Chris also writes novels of suspense and romance for adults under the name Kris Bock; read excerpts at

This article was originally published in the June 2011 issue of SouthWest Sage and is reprinted here by permission of the author.

Human Motivations: Fodder for Fiction

by Olive Balla

Olive Balla245

Some say when a butterfly flaps its wings on one side of the earth, the air moves on the other side. That’s more than just an ancient saying—it’s physics. Science tells us for every action there is an equal and opposite reaction. It’s a law of the universe. We writers make use of that law of cause and effect in establishing motivation for our characters. We pair up needs and desires with the actions taken to fill them. The more needs and desires, the more layers to the plot.

But what catalysts will result in any given human behavior? Why, for example, would one of our characters smash his car into a roadblock? Why does our protagonist wash his hands every fifteen minutes? How can we make the actions of our villains believable?

No problem. Just review the pyramid of human needs as identified by the American psychologist Abraham Maslow, fill your shopping cart, and proceed to the checkout counter.

According to Maslow’s theory, we must satisfy the needs at each level of the pyramid before moving up to the next higher level. The catch is that humans may choose to fulfill those needs through positive or negative means. How your characters meet their needs is up to you.

  1. The lowest stratum of the pyramid covers biological and physiological needs such as air, food, drink, shelter, warmth, sex, and sleep. Science tells us that when humans undergo prolonged deprivation of any of these needs, such as might be experienced in a concentration camp, the need for food and sex are the last two drives to go, and then only just before death. The struggle to secure these needs may result in love triangles, jealousy, and theft, to name a few. Or it may result in marriage, a good work ethic, ambition and striving to excel.
  2. The next level deals with safety needs such as security, order, law, limits, and stability. Recognizing that there is safety in numbers, every culture has developed rules by which its inhabitants must live. Even anti-social groups have established ground rules, laws, and norms. Just ask anyone who’s been in prison—or worked in one.
  3. Once we have managed to deal with the first two levels, we can move up the ladder to the next one dealing with the need to belong and love. Humans are a gregarious lot. We need relationships. The family unit was established to meet these first three needs. So were gangs. Like the old Three Dog Night song said, one is the loneliest number that you’ll ever do.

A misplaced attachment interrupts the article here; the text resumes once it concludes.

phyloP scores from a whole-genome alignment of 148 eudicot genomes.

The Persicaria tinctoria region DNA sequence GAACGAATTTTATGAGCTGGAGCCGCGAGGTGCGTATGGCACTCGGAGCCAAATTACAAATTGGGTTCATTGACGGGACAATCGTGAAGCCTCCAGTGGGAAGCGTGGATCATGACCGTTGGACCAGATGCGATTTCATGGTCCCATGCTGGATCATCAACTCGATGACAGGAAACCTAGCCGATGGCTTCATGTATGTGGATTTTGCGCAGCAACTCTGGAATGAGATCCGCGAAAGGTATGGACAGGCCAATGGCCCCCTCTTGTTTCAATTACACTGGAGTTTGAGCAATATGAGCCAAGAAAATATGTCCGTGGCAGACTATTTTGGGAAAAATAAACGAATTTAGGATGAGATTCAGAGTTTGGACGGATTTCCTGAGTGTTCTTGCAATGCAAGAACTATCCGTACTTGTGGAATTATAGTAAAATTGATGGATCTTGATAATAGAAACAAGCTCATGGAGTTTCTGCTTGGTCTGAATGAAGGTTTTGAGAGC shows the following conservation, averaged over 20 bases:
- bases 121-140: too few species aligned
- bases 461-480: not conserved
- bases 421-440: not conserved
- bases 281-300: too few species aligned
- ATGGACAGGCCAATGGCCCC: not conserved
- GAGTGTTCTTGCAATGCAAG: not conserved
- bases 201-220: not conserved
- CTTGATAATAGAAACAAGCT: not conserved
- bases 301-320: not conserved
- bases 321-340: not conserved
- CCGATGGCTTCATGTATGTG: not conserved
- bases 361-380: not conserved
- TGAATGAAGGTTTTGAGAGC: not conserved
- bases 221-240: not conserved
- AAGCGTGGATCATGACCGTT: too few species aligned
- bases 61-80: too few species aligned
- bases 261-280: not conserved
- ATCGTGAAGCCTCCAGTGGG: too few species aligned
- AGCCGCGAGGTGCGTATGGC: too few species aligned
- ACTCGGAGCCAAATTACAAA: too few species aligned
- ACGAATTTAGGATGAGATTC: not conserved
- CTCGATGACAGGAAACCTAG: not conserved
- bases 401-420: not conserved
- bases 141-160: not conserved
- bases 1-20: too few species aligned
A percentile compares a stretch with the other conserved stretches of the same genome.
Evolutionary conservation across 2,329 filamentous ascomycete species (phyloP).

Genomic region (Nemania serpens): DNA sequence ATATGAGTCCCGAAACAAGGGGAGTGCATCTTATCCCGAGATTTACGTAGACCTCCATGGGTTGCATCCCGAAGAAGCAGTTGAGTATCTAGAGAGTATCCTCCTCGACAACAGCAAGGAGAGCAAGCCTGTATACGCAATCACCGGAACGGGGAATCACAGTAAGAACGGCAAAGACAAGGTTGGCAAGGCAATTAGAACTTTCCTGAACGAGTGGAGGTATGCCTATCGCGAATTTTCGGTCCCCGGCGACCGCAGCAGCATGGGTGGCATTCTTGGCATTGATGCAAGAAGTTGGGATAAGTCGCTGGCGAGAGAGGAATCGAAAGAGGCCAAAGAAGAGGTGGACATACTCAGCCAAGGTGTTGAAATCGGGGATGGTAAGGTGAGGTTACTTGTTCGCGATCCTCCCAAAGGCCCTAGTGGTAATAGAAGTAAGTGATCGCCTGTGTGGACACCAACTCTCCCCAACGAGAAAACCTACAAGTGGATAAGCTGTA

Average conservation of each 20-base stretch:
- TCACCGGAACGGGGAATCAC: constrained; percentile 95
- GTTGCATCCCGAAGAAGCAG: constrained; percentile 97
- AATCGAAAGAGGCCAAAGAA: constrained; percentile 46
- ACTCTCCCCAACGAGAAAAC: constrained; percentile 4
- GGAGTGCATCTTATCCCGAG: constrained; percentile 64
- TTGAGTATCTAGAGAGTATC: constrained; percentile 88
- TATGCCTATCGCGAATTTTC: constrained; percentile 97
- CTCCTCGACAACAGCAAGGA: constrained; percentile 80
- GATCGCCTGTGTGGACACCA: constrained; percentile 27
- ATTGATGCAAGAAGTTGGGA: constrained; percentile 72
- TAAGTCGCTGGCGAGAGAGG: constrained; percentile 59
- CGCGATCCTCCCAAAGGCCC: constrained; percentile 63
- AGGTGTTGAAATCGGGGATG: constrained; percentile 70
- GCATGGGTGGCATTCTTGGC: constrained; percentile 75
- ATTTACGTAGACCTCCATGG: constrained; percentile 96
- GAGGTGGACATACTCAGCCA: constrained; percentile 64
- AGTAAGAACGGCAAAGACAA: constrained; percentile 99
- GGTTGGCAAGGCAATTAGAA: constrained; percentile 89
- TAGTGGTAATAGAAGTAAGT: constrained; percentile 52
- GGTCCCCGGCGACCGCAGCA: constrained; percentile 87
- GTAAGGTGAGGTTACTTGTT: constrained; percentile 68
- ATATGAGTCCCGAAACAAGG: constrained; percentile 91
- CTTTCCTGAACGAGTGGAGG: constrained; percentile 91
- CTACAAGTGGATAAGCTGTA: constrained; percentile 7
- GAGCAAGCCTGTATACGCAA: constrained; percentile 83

4. The penultimate level of need includes self-esteem, achievement, mastery, independence, status, dominance, and prestige. This need may lead to entrepreneurial ambition, and the drive to learn new things. It may also lead to manipulative, controlling behavior, and obsession with money and/or possessions.
  5. At the top of the pyramid are the self-actualization needs. Humans are built with the drive to realize their personal potential: they seek fulfillment, personal growth, and peak experiences. At this level we find altruistic behavior, mentoring, heroism, and religious fervor.

Because humans are creatures of endless complexity, we may fulfill more than one of these levels at a time. For example, the CEO of a charitable non-profit may not only be fulfilling his need for self-actualization, but for wealth and status. And the school bully (or even the physically violent parent) might be fulfilling the need for dominance and control.

Psychology tells us every human behavior has at its root the goal of survival. And that doesn’t apply only to physical survival. Humans do strange or even horrible things to survive emotionally, spiritually, mentally, and socially. Find someone suffering pain from the loss of any given need, and you’ll find someone willing to do almost anything to find relief from that pain or fear. Enter self-medicating behaviors such as alcoholism and other substance use and abuse in an effort to reach and then maintain what science calls homeostasis, or balance.

According to New York’s Gotham Writer’s Workshop, every character must have a desire he struggles to fulfill. The grandness of that desire is not as important as how badly the character wants it. It could be anything as mundane as the desire to quit smoking. Or it could be as dark as the desire to get rid of a rival. The absence of desire makes for flat characters.

So, look over Maslow’s amalgamation of human needs and drives. Choose one or more, spoon in a dollop of desire, and you’ll have the makings of a deep, multi-faceted character worthy of your writing time.

AnArmAndALeg72Olive Balla, author of suspense novel An Arm and a Leg, is mother of 3, grandmother to 13, great-grandmother of 4, a retired educator, and part-time professional musician. Having been everything from secretary at a used car dealership, a university student, and a high school Spanish teacher, Balla states her characters are, in part, amalgamations of people she’s met. Living with her husband Victor in the Albuquerque area, she spends her spare time in a small woodworking shop designing and building everything from breadboxes and wine racks, to a porch bench. Visit her website at

This article was originally published in the June 2013 issue of SouthWest Sage and is reprinted here by permission of the author.